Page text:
What’s Next for the Music Rhythm Genre?
Rock Band delivered all the big obvious improvements to Guitar Hero, and it’s an excellent game, but what else can they really do besides adding more content, instruments, and refinements?
In a recent interview, Harmonix (developers behind Rock Band, Guitar Hero 1+2, and Frequency + Amplitude) explained their intentions:
We would like to make it possible for people to introduce their own music into sort of the Rock Band ecosystem, which is a pretty complicated topic. It isn’t easy to achieve – there are IP issues, ratings issues, and so forth. So there are a lot of things to work through to get that to work, but that seems like a natural direction for the franchise to move. We’d love to have it be a vehicle for people to be able to express themselves in terms of creating their own music and bringing it to a wider audience.
We also think there is a lot of potential for personal self-expression within the constraints of the game. Right now, the game does a really good job in bonding players together. That emotional feeling you get if you are in a band and you are succeeding is really powerful and we’re very pleased that it worked as well as it did.
But we think there is a lot more potential for personal self-expression within that envelope. You can see just little bits and pieces of it – there are drum fills, rock endings. There are ways for people to play distinctive roles and express themselves, but only a tiny fraction of the overall experience. We see a lot of potential for expanding that.
There are two ways to look at the genre:
#1 – Music is a powerful means of creative self-expression. the music/rhythm video game genre can aim to democratize this power to regular people.
It sounds like this is what the Harmonix guys are aiming for. That’s a grand and noble goal.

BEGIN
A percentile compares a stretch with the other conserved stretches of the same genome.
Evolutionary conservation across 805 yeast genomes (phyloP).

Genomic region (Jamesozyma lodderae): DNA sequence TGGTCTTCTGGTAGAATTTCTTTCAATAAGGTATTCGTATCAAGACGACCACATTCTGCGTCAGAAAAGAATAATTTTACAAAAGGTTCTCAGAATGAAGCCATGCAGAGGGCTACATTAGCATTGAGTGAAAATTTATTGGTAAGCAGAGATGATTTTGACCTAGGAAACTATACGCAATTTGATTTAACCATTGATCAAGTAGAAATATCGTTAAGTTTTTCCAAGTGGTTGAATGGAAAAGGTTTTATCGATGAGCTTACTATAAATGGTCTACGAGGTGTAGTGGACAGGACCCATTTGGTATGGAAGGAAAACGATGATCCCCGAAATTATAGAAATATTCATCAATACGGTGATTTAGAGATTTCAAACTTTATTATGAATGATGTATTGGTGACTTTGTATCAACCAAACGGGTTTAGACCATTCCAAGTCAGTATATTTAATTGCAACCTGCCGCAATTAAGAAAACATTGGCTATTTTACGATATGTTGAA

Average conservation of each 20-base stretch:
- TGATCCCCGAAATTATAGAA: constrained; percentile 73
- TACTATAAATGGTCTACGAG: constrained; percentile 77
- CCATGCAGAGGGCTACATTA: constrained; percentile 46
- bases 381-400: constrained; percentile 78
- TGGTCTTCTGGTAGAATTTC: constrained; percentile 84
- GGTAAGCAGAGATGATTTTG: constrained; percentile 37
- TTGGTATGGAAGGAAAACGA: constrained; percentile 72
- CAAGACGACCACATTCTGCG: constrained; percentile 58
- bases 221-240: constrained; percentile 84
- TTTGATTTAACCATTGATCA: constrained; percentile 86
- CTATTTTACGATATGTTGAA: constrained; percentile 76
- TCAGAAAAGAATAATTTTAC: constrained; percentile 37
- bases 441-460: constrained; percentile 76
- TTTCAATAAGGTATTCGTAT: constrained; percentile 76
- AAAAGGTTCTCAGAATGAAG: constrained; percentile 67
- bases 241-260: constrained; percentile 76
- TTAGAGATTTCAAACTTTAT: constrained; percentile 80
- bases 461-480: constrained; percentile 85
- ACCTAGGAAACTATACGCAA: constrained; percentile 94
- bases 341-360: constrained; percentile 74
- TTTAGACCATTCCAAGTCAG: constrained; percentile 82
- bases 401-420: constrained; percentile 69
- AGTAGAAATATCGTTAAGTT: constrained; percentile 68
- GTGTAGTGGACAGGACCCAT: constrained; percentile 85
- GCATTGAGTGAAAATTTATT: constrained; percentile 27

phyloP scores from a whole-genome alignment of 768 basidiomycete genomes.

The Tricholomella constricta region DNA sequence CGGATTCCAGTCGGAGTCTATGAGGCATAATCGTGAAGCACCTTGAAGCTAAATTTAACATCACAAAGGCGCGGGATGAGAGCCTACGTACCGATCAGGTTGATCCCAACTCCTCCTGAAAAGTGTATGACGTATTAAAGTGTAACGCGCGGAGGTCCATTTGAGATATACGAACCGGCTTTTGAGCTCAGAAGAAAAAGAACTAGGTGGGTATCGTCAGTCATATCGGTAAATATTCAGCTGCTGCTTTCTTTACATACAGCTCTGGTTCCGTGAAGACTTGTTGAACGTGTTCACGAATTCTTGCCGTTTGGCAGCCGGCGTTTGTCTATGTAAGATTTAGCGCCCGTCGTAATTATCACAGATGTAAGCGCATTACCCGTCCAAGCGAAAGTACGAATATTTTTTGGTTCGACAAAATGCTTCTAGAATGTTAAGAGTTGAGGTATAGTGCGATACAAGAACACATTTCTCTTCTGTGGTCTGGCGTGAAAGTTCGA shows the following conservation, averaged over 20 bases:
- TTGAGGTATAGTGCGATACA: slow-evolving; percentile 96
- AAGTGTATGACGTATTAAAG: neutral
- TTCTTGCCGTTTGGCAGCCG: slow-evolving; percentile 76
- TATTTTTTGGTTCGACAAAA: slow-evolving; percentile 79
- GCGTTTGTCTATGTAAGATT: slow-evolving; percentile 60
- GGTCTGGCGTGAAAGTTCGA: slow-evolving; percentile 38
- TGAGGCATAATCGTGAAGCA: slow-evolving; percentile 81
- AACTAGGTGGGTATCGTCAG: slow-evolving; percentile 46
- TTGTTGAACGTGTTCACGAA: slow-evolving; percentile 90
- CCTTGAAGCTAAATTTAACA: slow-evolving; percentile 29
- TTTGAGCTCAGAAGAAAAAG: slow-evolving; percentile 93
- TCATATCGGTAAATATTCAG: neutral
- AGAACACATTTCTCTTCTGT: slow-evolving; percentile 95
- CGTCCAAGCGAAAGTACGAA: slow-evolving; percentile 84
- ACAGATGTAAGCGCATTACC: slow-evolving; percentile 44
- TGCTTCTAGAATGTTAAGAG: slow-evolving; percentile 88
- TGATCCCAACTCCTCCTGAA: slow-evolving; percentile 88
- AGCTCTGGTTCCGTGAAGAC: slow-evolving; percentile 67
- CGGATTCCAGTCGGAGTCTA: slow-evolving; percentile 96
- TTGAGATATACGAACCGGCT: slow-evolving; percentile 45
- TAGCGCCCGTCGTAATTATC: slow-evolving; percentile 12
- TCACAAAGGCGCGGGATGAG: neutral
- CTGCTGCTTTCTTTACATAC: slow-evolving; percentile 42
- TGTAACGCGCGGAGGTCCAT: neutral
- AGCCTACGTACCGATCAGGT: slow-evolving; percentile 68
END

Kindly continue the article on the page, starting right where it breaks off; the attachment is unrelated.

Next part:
#2 – Music/rhythm games aren’t about self-expression at all. They are about mastering the dexterity of mimicking a technical pattern with a special controller or your feet. The games completely remove the element of creative self-expression and that’s precisely why they are so popular. It isn’t just the difficulty of playing an instrument that stops regular people from playing music, it’s the fundamental fact that the world doesn’t want to hear about the deep emotions or creative expression of ordinary people. And most ordinary people know their place well enough that they avoid composing and performing music.
I’ve gone to several social functions or family gatherings where a good game of Guitar Hero was enjoyed. The odd thing was that there were very highly trained musicians in the room, but it would have been wildly inappropriate for them to perform live music, yet playing the music game was completely acceptable. A genuine music performance would have been socially invasive. It’s just too much of that person’s personality and emotions. The music game works at a party because it’s more like a game of darts or pool.
There is room to expand the dexterity elements of the genre. Two obvious improvements are new instruments like pianos and supporting real MIDI instruments in addition to toy replicas.
So what do you think? Does the future of the music/rhythm genre lie with personal expression or simply as improved games of technical dexterity?